Jamie Saft/ Steve Swallow/Bobby Previte

The New Standard
RareNoise Records RNR 032

This is a puzzling CD. But the mystery has little to do with the music at hand. Briefly, The New Standard is a straight up set of 10 originals, played with professional aplomb without a note or timbre out of place by three of improvised music’s most accomplished individuals. Representing three different generations, pianist/organist Jamie Saft, electric bassist Steve Swallow and drummer Bobby Previte have played on hundreds of sessions with each expanding the definition of jazz a little bit further: Swallow in the 1960s and 1970s; Previte in the 1980s and 1990s; and Saft in this century.

But with all these sessions under their collective belts, why did the three decide to record a low-key set that could have come from any piano trio, anytime from 1964 on? Since Saft et. al have been innovators rather than neo-con followers, did they feel they had to prove their jazz bone fides? If so they’ve certainly done so on a high plateau here. Previte known for his appropriation of Rock rhythms in bands like Weather Clear, Track Fast, is so in-the-pocket here that a Bebop night club career could beckon – if Bebop and night clubs still existed. Saft’s groups such as Slobber Pup and Metallic Tate of Blood have drawn on everything from Metal to Pop to Reggae to Klezmer. Here on keyboard though he appears to be channeling the stolid bluesiness of a Wynton Kelly or Monty Alexander, although his organ playing seems to take more from Pop-R&B than Jimmy Smith. As for Swallow, his bass guitar movements are so sophisticated that he never neglects the time-keeping role even as he’s able to solo with a six-string guitarist’s finesse.

This is especially noticeable on a tune such as the title track as Swallow’s pliable single-string picking bring a needed cooling off to a performance that is otherwise weighed down by Previte’s ruffs and cymbal rebound and Saft’s near-orgasmic chording. Elsewhere, Swallow’s centred walking pushed into this century’s music “Step Lively”, a relentless foot-tapper that otherwise sounds as if it stepped lively out of the 1950s. By its finale, the drummer’s swerve towards Latin accents also adds up-to-date ballast to a piece rotating on the pianist’s excitable glissandi.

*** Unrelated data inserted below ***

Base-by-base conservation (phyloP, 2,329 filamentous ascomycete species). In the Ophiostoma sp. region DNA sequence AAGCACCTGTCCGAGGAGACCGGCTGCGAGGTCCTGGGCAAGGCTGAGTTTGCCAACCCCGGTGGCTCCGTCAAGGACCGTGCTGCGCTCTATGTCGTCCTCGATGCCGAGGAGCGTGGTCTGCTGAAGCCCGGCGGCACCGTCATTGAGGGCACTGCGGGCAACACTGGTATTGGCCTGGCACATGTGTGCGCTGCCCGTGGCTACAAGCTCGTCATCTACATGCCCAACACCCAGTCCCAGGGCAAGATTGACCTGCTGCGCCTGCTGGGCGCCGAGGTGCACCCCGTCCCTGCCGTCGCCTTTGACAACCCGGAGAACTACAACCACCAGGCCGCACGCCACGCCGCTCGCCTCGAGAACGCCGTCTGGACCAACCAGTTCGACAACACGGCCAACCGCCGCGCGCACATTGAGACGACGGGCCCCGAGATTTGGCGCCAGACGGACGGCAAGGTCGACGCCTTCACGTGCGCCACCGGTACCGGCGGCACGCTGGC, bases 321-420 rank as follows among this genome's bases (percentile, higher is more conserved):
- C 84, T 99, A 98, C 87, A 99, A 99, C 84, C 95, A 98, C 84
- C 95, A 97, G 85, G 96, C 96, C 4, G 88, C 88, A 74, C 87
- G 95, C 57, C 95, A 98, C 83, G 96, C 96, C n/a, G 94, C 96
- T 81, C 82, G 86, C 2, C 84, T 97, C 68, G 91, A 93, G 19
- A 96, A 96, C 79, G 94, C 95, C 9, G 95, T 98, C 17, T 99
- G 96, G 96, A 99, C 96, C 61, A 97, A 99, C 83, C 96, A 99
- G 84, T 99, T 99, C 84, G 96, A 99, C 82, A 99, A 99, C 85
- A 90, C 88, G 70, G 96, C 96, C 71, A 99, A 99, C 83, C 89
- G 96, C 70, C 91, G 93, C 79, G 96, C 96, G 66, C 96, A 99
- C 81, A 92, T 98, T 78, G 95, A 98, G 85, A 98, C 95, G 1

With the piano tracks consciously or not reflecting mainstream Bop to the extent that “Bag’s Groove” insinuations, along with shuffle beats and strutting keyboard bravado predominate, the numbers where Saft plays organ are more stimulating. While a swing-paced jittering is present on tunes like “Blue Shuffle” and “All Things to All People” the crescendos and subsequent pumping smears are almost extensions of the classical-R&B formulae that B-3 masters like Garth Hudson and the Markeys’ different keyboardists brought out. While this rejection of outright swinging jazziness distinguishes these tunes, they’re in variance with the Jazz “vibe”, to use a 1950s term, of the rest of the program.

In short The New Standard proves that Saft/Swallow and Previte can output contemporary Bop-tinged Jazz with the best of them. But the question of why is still unanswered.

—Ken Waxman

Track Listing: 1. Clarissa 2. Minor Soul 3. Step Lively 4. Clearing 5. Trek 6. The New Standard 7. I See No Leader 8. Blue Shuffle 9. All Things to All People 10. Surrender The Chaise.

Personnel: Jamie Saft (piano and organ); Steve Swallow (electric bass) and Bobby Previte (drums)